by Jaysyn (203771)

          I was going to ask where do you want to gun sent, but that is probably what they call conspiracy.

      • by makomk (752139)

        These people paid someone to put a camera in a room where Max Mosley(67) was having sex.

        Nope, they paid someone to wear a camera into one of Max Mosley's spanking sessions; no sex involved. Then they only paid her half of what they promised and printed a bunch of BS about it being Nazi-themed that was entirely untrue (but was what they wanted the story to be). Finally, they tried to blackmail the other women involved into giving their stories by threatening to splash their names, photos and other personal information across the front page if they didn't. Quite impressive, though since the pres

  • Allegedly. (Score:4, Insightful)

    by DoofusOfDeath (636671) on Thursday July 09, 2009 @01:02PM (#28639503)

    One newspaper alleges that another did this. Why does the summary state, without qualification, that it occurred?

    • by SomeJoel (1061138) on Thursday July 09, 2009 @01:06PM (#28639595)
      Would it make a difference if they had said "allegedly"? People always assume that those accused are guilty. Look at COPS on TV. They have a disclaimer that says "all suspects are innocent until proven guilty in a court of law" but the content of the show clearly implies that everyone is guilty. Disclaimers are so common and superfluous* that nobody pays attention to them anymore.

      *: Not all disclaimers are superfluous
      • Re: (Score:3, Insightful)

        by cawpin (875453)

        but the content of the show clearly implies that everyone is guilty.

        No, the content of the show is evidence that most, not all, are guilty of at least one crime...evading police or resisting arrest. When you're getting arrested and you fight with the police you're committing a crime regardless if you committed the one they were arresting you for.

      • Well, I don't know how it is in third world countries. But here in Germany, if you leave the "allegedly" away, even in the headline of a tabloid newspaper, you will get sued and your business may get closed down if you do not immediately rectify the statement.

      • by dkleinsc (563838)

        I have to ask: Is your disclaimer that "Not all disclaimers are superfluous" superfluous?

    • by Ash Vince (602485)

      Because it did. Two people have even been sent to prison for it after they tried it on a member of the royal family.

  • by gigne (990887) on Thursday July 09, 2009 @01:02PM (#28639509) Homepage Journal

    Police say no new evidence means no enquiry.

    http://news.bbc.co.uk/1/hi/uk/8143120.stm [bbc.co.uk]

    One to keep a critical eye on

    • There's no new evidence because the police have been sitting on it all since 2005.

      A mountain of gossip and scandal has been illegally amassed for over 10 years by these people. CEOs, MPs and even the royal family have been bugged. Do you honestly think that Police commissioners have escaped with their secrets intact?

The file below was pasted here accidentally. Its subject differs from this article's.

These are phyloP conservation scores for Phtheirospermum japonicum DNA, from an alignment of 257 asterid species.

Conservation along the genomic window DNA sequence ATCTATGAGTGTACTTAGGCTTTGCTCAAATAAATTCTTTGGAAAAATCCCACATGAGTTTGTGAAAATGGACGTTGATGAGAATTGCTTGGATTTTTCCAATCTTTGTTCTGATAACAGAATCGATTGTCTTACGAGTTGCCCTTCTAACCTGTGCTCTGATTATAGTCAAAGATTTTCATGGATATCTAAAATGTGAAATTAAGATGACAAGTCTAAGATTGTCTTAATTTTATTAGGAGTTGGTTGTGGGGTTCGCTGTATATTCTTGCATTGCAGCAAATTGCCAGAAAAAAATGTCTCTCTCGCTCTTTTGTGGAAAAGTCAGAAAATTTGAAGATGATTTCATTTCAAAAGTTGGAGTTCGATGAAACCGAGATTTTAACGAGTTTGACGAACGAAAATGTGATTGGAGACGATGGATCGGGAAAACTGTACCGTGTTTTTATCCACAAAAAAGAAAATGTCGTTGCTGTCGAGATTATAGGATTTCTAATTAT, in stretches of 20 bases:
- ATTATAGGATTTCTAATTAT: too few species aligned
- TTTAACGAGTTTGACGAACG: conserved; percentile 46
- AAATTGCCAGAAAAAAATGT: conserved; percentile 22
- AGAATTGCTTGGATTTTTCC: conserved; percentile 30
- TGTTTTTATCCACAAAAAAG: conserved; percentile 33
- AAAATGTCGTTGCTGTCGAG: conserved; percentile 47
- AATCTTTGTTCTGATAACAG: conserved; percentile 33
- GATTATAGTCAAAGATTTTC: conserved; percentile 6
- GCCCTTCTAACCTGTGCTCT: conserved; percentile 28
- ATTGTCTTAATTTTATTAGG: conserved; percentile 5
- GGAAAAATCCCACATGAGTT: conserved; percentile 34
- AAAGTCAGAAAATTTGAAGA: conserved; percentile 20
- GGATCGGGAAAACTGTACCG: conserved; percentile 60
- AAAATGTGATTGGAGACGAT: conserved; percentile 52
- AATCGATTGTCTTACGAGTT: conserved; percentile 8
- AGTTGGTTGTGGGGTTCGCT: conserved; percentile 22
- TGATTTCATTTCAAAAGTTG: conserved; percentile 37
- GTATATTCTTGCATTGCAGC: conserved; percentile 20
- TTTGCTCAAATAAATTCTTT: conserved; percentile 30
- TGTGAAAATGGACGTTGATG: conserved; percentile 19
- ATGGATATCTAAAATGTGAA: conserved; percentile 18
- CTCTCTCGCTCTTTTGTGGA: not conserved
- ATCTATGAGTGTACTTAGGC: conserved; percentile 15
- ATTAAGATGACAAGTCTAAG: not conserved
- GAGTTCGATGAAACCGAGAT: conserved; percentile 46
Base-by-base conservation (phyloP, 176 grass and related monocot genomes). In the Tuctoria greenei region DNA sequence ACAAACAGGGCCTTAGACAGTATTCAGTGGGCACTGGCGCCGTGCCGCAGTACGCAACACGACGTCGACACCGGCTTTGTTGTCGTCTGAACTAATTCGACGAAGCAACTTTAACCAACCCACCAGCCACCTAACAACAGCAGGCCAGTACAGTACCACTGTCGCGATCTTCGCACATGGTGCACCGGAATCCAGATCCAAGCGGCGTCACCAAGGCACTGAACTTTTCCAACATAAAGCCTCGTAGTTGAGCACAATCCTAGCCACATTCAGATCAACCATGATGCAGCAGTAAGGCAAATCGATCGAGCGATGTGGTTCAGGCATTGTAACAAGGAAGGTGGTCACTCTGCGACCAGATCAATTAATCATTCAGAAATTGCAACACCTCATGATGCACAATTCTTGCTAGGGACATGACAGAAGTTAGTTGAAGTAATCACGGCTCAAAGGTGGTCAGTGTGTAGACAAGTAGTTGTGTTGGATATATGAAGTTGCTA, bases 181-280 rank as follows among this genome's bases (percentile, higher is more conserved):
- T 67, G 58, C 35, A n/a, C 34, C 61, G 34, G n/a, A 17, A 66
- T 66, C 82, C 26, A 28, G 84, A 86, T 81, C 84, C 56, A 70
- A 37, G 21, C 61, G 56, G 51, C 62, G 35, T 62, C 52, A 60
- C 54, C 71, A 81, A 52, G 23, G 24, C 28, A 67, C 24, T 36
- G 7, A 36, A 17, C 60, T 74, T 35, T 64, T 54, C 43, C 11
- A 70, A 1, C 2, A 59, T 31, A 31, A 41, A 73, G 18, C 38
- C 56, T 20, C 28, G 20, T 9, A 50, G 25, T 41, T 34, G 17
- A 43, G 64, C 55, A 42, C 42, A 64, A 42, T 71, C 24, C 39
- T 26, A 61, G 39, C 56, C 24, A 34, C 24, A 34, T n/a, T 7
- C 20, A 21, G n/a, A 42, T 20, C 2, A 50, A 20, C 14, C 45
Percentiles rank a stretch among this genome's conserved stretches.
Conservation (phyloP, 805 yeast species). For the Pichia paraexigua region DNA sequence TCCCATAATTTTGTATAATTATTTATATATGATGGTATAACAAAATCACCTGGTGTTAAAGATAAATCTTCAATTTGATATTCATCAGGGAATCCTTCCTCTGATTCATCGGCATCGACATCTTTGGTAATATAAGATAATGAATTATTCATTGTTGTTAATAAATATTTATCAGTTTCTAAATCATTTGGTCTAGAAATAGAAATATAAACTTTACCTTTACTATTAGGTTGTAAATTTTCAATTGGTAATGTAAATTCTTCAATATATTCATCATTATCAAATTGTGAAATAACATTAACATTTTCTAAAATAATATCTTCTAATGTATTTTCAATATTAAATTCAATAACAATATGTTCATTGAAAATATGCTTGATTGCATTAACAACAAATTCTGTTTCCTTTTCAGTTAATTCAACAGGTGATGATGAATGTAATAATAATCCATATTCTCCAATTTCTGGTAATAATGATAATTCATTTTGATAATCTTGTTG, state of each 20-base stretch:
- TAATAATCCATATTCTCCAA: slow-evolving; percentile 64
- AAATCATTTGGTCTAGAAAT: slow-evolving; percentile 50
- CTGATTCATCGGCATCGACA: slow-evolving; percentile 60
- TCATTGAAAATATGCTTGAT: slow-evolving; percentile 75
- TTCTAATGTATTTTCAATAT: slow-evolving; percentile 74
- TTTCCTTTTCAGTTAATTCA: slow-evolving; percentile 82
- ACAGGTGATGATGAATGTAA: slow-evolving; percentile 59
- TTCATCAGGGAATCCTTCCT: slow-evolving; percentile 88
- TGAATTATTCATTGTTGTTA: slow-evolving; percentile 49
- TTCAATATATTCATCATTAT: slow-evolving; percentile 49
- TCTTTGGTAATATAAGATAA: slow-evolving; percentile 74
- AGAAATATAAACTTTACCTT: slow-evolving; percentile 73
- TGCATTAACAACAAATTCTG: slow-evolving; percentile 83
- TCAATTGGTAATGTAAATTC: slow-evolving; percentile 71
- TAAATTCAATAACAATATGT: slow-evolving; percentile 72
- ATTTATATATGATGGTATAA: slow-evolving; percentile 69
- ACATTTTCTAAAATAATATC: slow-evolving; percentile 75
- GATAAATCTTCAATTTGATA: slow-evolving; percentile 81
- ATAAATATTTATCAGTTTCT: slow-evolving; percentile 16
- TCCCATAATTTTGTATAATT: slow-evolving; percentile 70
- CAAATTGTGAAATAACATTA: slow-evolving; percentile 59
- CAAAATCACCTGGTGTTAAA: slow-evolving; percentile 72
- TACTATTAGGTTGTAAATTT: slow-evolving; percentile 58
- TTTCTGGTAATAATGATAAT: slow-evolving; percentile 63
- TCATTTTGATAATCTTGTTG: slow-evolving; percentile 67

• by guruevi (827432) <evi AT smokingcube DOT be> on Thursday July 09, 2009 @01:02PM (#28639521) Homepage

    It's not eavesdropping on full conversations - apparently they listened into some people's voicemail accounts by dialing the voicemail and then using default pin codes (eg. 0000 or 1234) to listen to the conversations.

    There is not much you can do about it short of either changing your password or disabling voicemail or the carriers could inconvenience their customers by not allowing voicemail from other phone numbers (if that is at all possible)

    • Re: (Score:2, Insightful)

      by Anonymous Coward

      I see you left your window open, so I helped myself to the interior of your home.

    • Yup, pretty boring actually. Furthermore, all you've got to do is set a PIN number and this won't work anymore.

      • by babyrat (314371)

        PIN number

        You mean a personal information number number?

        Must be from the Department of Redundancy Department.

        • Yeah, sort of... like the ACT test, WWW web sites, HTML language, FTP protocol (I could go on...)

    • by PolygamousRanchKid (1290638) on Thursday July 09, 2009 @01:24PM (#28639873)

      So why didn't the police notify the general public that reporters were using this trick, and advise all cell phone users to set their PINs properly? I mean, aren't the police there to "protect and serve?"

      Or, are the police using this trick, as well, and didn't want to go public with a method that they are using to snoop on people, without any tap warrant?

    • by DigitAl56K (805623) * on Thursday July 09, 2009 @01:27PM (#28639937)

      The carriers voicemail system should do four things:

      1.When you first get a phone, auto-dial you once a day during business hours and prompt you to set a PIN until you do so

      2.Do not allow you to retrieve any queued voice mail until a PIN has been set, require that PINs can only be set from the number they are attached to (without the aid of customer service)